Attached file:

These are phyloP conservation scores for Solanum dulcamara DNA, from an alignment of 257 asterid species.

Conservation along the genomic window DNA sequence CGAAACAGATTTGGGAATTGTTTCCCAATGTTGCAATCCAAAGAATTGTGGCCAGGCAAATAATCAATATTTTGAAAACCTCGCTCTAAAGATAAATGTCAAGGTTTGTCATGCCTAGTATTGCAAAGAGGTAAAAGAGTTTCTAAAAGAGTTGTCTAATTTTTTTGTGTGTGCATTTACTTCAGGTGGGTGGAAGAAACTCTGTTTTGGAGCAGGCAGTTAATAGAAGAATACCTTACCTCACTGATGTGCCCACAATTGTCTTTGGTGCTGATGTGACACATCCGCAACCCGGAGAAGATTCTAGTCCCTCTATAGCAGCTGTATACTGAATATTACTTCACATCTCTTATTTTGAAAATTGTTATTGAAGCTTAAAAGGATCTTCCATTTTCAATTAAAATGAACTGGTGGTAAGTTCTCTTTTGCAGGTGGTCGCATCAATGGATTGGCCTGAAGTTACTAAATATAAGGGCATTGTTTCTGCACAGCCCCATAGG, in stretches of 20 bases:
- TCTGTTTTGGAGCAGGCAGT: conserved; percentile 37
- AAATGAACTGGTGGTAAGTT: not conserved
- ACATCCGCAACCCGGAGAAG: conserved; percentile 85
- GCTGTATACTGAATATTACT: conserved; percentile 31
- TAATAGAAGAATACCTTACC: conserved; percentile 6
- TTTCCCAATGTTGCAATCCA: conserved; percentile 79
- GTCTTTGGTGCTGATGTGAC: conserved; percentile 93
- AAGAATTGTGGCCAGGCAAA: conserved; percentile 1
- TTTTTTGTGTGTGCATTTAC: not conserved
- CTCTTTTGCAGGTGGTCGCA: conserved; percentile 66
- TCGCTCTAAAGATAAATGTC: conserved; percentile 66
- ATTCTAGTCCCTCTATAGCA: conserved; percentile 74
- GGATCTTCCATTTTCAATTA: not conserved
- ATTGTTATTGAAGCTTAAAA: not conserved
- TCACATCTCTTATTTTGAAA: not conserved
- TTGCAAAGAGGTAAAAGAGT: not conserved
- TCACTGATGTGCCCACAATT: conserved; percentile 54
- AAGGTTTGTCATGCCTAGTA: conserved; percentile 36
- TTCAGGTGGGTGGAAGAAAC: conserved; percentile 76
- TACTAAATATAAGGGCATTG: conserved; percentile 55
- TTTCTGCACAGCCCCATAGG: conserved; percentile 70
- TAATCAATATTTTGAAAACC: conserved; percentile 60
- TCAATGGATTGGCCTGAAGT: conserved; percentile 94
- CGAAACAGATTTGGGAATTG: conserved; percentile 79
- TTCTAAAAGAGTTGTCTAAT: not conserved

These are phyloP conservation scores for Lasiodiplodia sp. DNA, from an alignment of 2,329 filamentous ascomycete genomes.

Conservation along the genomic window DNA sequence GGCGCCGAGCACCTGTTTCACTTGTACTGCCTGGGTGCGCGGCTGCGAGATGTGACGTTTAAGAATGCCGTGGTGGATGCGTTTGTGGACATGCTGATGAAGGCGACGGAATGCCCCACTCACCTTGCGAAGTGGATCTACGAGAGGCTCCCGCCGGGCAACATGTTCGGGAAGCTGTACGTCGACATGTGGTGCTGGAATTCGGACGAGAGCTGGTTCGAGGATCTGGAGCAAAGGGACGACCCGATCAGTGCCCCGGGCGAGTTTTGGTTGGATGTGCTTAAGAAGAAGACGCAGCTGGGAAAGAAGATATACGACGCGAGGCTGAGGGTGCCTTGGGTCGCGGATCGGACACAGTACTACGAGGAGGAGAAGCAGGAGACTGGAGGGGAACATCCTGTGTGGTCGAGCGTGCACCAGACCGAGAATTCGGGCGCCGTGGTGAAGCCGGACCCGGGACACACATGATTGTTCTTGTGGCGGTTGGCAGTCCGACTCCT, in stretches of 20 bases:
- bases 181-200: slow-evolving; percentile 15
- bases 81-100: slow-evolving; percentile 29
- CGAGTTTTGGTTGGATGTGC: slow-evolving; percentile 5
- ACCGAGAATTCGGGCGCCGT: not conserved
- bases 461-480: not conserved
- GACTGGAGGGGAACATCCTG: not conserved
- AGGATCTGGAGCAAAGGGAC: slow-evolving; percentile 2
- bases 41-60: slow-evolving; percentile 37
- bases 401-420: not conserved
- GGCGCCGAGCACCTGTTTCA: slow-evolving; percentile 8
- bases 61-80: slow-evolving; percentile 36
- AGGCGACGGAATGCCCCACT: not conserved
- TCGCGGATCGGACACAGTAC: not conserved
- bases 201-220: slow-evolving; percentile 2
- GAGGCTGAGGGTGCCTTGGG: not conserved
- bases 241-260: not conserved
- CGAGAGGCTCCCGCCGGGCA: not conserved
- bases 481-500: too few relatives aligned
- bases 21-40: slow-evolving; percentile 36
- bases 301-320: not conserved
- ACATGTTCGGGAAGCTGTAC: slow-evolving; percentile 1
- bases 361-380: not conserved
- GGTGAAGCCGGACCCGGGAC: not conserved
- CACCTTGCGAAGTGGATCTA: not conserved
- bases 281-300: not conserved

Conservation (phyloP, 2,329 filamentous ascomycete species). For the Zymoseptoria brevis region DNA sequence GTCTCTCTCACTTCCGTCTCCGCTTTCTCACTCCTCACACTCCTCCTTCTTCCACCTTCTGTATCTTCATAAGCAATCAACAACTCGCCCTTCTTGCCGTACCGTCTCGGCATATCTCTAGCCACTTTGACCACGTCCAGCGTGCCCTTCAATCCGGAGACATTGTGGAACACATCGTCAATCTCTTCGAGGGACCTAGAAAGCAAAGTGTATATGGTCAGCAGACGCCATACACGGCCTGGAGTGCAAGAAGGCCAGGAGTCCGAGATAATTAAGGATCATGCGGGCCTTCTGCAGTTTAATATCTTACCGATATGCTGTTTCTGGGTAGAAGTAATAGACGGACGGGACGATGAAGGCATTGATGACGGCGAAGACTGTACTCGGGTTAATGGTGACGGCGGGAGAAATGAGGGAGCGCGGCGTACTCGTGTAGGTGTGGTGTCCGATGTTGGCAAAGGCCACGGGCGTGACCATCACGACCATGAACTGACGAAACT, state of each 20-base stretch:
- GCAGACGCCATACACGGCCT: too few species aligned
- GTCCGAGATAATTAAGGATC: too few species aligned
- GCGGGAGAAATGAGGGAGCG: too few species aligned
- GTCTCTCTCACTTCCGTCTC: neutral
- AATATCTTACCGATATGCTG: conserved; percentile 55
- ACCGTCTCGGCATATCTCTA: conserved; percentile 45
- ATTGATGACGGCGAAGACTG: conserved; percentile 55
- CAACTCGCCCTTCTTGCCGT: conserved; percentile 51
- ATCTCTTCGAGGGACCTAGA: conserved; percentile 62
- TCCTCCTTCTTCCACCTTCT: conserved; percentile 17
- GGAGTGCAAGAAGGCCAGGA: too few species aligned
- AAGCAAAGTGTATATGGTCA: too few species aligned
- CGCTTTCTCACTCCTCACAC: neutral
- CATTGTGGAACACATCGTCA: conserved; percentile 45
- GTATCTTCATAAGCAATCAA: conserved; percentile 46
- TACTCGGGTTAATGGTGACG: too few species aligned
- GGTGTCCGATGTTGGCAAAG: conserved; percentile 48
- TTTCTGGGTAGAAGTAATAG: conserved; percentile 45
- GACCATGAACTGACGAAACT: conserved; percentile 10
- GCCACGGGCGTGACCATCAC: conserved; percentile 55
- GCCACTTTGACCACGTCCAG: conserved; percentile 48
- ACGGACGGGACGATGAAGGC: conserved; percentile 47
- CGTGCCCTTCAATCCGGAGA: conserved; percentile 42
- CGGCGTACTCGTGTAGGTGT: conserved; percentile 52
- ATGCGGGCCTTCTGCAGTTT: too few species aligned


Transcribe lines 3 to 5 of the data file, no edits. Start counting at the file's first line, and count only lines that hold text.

- TCTGTTTTGGAGCAGGCAGT: conserved; percentile 37
- AAATGAACTGGTGGTAAGTT: not conserved
- ACATCCGCAACCCGGAGAAG: conserved; percentile 85